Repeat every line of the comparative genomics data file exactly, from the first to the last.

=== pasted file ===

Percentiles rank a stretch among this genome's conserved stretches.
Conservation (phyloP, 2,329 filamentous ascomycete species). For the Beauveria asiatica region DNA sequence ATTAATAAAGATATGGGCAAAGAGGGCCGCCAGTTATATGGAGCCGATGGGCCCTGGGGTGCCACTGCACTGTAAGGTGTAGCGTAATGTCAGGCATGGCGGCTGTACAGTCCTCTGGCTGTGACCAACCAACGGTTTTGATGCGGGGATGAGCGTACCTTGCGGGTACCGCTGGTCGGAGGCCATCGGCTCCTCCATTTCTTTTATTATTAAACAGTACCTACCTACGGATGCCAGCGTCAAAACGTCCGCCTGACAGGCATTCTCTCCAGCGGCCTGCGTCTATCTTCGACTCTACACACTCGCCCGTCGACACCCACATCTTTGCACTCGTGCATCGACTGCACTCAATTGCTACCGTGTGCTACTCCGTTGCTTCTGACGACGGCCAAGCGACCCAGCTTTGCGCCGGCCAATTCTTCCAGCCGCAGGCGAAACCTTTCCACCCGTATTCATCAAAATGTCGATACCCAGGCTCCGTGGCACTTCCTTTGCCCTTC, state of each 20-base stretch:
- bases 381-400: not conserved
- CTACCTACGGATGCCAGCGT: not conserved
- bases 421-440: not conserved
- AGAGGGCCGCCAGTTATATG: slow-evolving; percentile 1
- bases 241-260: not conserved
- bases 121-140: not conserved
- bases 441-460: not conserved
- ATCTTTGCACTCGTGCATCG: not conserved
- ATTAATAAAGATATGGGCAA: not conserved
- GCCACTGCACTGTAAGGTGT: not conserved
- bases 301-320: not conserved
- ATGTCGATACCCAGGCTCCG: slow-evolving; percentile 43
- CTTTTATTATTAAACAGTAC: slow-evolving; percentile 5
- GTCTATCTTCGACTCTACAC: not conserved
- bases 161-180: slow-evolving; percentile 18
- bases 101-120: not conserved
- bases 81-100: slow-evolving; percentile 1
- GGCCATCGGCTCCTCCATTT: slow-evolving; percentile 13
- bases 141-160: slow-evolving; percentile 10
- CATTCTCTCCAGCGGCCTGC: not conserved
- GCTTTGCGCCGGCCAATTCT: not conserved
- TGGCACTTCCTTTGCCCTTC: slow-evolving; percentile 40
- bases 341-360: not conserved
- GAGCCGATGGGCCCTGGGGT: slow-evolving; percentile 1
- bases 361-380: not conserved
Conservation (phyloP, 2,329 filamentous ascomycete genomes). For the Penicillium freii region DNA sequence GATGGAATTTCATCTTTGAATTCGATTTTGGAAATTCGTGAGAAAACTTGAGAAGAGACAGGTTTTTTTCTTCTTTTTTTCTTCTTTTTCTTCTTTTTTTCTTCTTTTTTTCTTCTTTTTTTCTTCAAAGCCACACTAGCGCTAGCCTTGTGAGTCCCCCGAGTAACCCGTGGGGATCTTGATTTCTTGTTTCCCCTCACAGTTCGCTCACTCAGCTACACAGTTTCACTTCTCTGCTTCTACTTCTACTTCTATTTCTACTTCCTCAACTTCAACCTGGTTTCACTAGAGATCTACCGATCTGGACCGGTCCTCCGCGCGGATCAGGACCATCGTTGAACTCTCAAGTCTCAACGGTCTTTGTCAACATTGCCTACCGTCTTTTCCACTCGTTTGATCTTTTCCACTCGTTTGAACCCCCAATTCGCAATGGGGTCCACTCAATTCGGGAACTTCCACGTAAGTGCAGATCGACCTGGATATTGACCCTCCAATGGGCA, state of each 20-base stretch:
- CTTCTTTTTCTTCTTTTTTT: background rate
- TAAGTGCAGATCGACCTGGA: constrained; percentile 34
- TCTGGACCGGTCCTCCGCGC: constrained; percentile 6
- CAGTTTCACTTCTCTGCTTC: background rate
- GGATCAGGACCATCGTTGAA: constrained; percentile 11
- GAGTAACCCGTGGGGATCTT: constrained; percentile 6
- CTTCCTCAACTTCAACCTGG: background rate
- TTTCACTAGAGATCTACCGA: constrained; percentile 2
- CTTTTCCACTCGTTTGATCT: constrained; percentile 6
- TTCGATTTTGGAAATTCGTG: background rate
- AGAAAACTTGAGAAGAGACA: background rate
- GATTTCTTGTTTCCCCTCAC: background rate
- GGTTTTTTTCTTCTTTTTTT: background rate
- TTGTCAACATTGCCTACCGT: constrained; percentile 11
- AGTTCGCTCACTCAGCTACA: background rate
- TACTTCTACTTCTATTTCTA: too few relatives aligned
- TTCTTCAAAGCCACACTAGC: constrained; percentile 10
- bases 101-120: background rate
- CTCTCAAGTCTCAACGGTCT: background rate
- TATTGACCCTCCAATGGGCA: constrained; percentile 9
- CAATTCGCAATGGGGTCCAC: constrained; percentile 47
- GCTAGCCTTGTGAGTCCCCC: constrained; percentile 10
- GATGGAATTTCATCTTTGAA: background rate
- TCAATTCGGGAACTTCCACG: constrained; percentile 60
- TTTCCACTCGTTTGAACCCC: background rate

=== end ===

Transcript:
Percentiles rank a stretch among this genome's conserved stretches.
Conservation (phyloP, 2,329 filamentous ascomycete species). For the Beauveria asiatica region DNA sequence ATTAATAAAGATATGGGCAAAGAGGGCCGCCAGTTATATGGAGCCGATGGGCCCTGGGGTGCCACTGCACTGTAAGGTGTAGCGTAATGTCAGGCATGGCGGCTGTACAGTCCTCTGGCTGTGACCAACCAACGGTTTTGATGCGGGGATGAGCGTACCTTGCGGGTACCGCTGGTCGGAGGCCATCGGCTCCTCCATTTCTTTTATTATTAAACAGTACCTACCTACGGATGCCAGCGTCAAAACGTCCGCCTGACAGGCATTCTCTCCAGCGGCCTGCGTCTATCTTCGACTCTACACACTCGCCCGTCGACACCCACATCTTTGCACTCGTGCATCGACTGCACTCAATTGCTACCGTGTGCTACTCCGTTGCTTCTGACGACGGCCAAGCGACCCAGCTTTGCGCCGGCCAATTCTTCCAGCCGCAGGCGAAACCTTTCCACCCGTATTCATCAAAATGTCGATACCCAGGCTCCGTGGCACTTCCTTTGCCCTTC, state of each 20-base stretch:
- bases 381-400: not conserved
- CTACCTACGGATGCCAGCGT: not conserved
- bases 421-440: not conserved
- AGAGGGCCGCCAGTTATATG: slow-evolving; percentile 1
- bases 241-260: not conserved
- bases 121-140: not conserved
- bases 441-460: not conserved
- ATCTTTGCACTCGTGCATCG: not conserved
- ATTAATAAAGATATGGGCAA: not conserved
- GCCACTGCACTGTAAGGTGT: not conserved
- bases 301-320: not conserved
- ATGTCGATACCCAGGCTCCG: slow-evolving; percentile 43
- CTTTTATTATTAAACAGTAC: slow-evolving; percentile 5
- GTCTATCTTCGACTCTACAC: not conserved
- bases 161-180: slow-evolving; percentile 18
- bases 101-120: not conserved
- bases 81-100: slow-evolving; percentile 1
- GGCCATCGGCTCCTCCATTT: slow-evolving; percentile 13
- bases 141-160: slow-evolving; percentile 10
- CATTCTCTCCAGCGGCCTGC: not conserved
- GCTTTGCGCCGGCCAATTCT: not conserved
- TGGCACTTCCTTTGCCCTTC: slow-evolving; percentile 40
- bases 341-360: not conserved
- GAGCCGATGGGCCCTGGGGT: slow-evolving; percentile 1
- bases 361-380: not conserved
Conservation (phyloP, 2,329 filamentous ascomycete genomes). For the Penicillium freii region DNA sequence GATGGAATTTCATCTTTGAATTCGATTTTGGAAATTCGTGAGAAAACTTGAGAAGAGACAGGTTTTTTTCTTCTTTTTTTCTTCTTTTTCTTCTTTTTTTCTTCTTTTTTTCTTCTTTTTTTCTTCAAAGCCACACTAGCGCTAGCCTTGTGAGTCCCCCGAGTAACCCGTGGGGATCTTGATTTCTTGTTTCCCCTCACAGTTCGCTCACTCAGCTACACAGTTTCACTTCTCTGCTTCTACTTCTACTTCTATTTCTACTTCCTCAACTTCAACCTGGTTTCACTAGAGATCTACCGATCTGGACCGGTCCTCCGCGCGGATCAGGACCATCGTTGAACTCTCAAGTCTCAACGGTCTTTGTCAACATTGCCTACCGTCTTTTCCACTCGTTTGATCTTTTCCACTCGTTTGAACCCCCAATTCGCAATGGGGTCCACTCAATTCGGGAACTTCCACGTAAGTGCAGATCGACCTGGATATTGACCCTCCAATGGGCA, state of each 20-base stretch:
- CTTCTTTTTCTTCTTTTTTT: background rate
- TAAGTGCAGATCGACCTGGA: constrained; percentile 34
- TCTGGACCGGTCCTCCGCGC: constrained; percentile 6
- CAGTTTCACTTCTCTGCTTC: background rate
- GGATCAGGACCATCGTTGAA: constrained; percentile 11
- GAGTAACCCGTGGGGATCTT: constrained; percentile 6
- CTTCCTCAACTTCAACCTGG: background rate
- TTTCACTAGAGATCTACCGA: constrained; percentile 2
- CTTTTCCACTCGTTTGATCT: constrained; percentile 6
- TTCGATTTTGGAAATTCGTG: background rate
- AGAAAACTTGAGAAGAGACA: background rate
- GATTTCTTGTTTCCCCTCAC: background rate
- GGTTTTTTTCTTCTTTTTTT: background rate
- TTGTCAACATTGCCTACCGT: constrained; percentile 11
- AGTTCGCTCACTCAGCTACA: background rate
- TACTTCTACTTCTATTTCTA: too few relatives aligned
- TTCTTCAAAGCCACACTAGC: constrained; percentile 10
- bases 101-120: background rate
- CTCTCAAGTCTCAACGGTCT: background rate
- TATTGACCCTCCAATGGGCA: constrained; percentile 9
- CAATTCGCAATGGGGTCCAC: constrained; percentile 47
- GCTAGCCTTGTGAGTCCCCC: constrained; percentile 10
- GATGGAATTTCATCTTTGAA: background rate
- TCAATTCGGGAACTTCCACG: constrained; percentile 60
- TTTCCACTCGTTTGAACCCC: background rate